When I last wrote about Energy Transfer (NYSE:ET) stock, I was optimistic shares of the midstream energy player would continue to erase losses. Well, I was right and wrong. ET stock is up 42% since hitting a low of $4.56 per share back on March 18. But in the last month, the stock has fallen over 18%, and the reasons are understandable. Its balance sheet is highly leveraged, and regulatory issues are taking their toll.
Meanwhile, oil production companies are still looking for prices to return to pre-pandemic levels. Several companies have shored up their balance sheets, but that financial strength will evaporate if demand does not bounce back quickly.
Most analysts agree that it will take time for oil demand to recover. In a research note, Goldman Sachs (NYSE:GS) said we should not expect a full recovery until 2022. Meanwhile, Citigroup (NYSE:C) believes demand for refined oil products will never return to the levels seen before the novel coronavirus pandemic.
It does not matter which camp you are in at this point. The bottom line is that it will take a while before you see things get back to normal.
For these reasons, it seems that it will take longer than expected for Energy Transfer stock to return to greener pastures. That’s why investors may want to wait on the sidelines before pouring capital into this one.
Dakota Access Pipeline Fight Highlights Regulatory Risks
Perhaps the most significant piece of news concerning Energy Transfer stock at the moment is the closure of the Dakota Access pipeline. Although it constitutes a small portion of the overall pie for the company, it still highlights the regulatory risks pipeline operators face.
A bright spot over here is that the U.S. Court of Appeals for the District of Columbia said the company could continue to pump crude oil from the site as the legal battle wages for its future. That will come as a relief for the energy company as it stands to lose $3.5 million every day that the site remains idle and approximately $1.4 billion if the pipeline remains unused in 2021.
Debt Is Weighing Down ET Stock
One of the main reasons why markets reacted severely to the Dakota Access pipeline litigation is Energy Transfer’s debt profile. Coming into this crisis, the company was highly leveraged as is. But Covid-19 exacerbated the situation, pushing the debt-to-EBITDA ratio to 24.02 times, a substantial uptick sequentially from 4.78 times in the fourth quarter of 2019.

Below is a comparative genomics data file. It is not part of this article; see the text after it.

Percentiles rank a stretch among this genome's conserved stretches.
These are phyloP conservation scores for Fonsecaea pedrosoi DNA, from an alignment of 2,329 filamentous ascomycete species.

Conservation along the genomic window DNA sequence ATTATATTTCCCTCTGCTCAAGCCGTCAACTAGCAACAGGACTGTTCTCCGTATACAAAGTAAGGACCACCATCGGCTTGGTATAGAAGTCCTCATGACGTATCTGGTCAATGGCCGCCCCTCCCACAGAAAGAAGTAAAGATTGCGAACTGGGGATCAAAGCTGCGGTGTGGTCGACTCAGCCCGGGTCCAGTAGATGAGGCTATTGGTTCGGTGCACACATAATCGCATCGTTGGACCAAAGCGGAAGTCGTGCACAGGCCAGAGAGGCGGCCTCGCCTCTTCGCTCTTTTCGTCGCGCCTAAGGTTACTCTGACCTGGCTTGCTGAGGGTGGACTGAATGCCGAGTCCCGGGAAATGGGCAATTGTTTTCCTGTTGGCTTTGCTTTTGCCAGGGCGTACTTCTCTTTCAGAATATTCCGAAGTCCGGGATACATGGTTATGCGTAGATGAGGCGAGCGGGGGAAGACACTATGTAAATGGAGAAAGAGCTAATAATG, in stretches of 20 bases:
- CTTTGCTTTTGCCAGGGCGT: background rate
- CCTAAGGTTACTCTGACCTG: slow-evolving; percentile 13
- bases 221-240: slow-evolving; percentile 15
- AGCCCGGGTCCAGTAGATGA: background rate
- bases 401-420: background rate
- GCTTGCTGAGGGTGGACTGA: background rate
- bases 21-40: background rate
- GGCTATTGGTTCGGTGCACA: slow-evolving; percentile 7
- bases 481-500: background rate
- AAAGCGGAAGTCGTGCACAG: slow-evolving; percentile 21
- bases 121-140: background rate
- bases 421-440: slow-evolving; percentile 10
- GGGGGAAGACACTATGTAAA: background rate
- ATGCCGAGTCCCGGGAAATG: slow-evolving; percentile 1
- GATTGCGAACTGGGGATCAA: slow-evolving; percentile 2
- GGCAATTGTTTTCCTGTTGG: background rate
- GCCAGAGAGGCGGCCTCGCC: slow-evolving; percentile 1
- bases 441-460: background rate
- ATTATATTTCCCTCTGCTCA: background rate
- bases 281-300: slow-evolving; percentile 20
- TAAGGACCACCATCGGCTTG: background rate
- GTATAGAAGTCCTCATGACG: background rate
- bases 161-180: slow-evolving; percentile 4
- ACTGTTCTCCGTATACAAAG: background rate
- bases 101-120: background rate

In my last piece, I had mentioned how I was surprised that the company was still spending a healthy amount on capital expenditures when most of the industry had dialed itself back on that front. Considering the run of play, it looks like ET has bitten off more than it can chew.
For the first time in a while, there is a real danger it will have to cut its dividend to free up capital. That may not be something that investors enjoy. But it’s a necessary step to maintain its investment-grade credit rating.
The bottom line, a leveraged balance sheet leaves it susceptible to prolonged slowdown and regulatory risks. It would be best to deleverage to sustain its operations for the foreseeable future.
Chesapeake Energy (OTCPK:CHKAQ) filed for bankruptcy last month. The company has requested the bankruptcy court to release it from its contractual obligations with Energy Transfer. Although it is an alarming development, it’s not surprising.
Oil production companies are suffering due to Covid-19. Revenues are taking a hit, and companies are faced with two options; either they decide to scale down operations or they can choose to close shop. As I wrote in my last piece on the company, there were a host of reasons why Chesapeake found itself wanting, when Covid-19 decimated its operations. However, no one can deny that the virus served as the final nail in the coffin for Chesapeake.
For a company as large as Energy Transfer, the bankruptcy will not impact earnings much. However, it could have a domino effect, leading to more suppliers canceling or rescheduling contracts as bankruptcies ramp up in the industry, and revenues remain stressed.
Final Word on ET Stock
In my last piece, I argued that Energy Transfer had the legs to survive the selloff. However, several key developments since that time lead me to believe management needs to make some hard choices before gains are realized. Regulation has become a hot-button issue for the company in recent months. The forthcoming 2020 presidential election will also have a crucial role to play in that regard.
Due to its significant debt holdings, Energy Transfer remains at considerable risk to regulation and a prolonged slowdown. Management needs to rethink its aggressive expansion strategy, considering recent events. An environmental review on its pipelines will also help.
A course correction will yield an increase in share prices. In the meantime, it’s best to avoid Energy Transfer stock at the moment.
Faizan Farooque is a contributing author for InvestorPlace.com and numerous other financial sites. He has several years of experience in analyzing the stock market and was a former data journalist at S&P Global Market Intelligence. His passion is to help the average investor make more informed decisions regarding their portfolio. He does not directly own the securities mentioned above.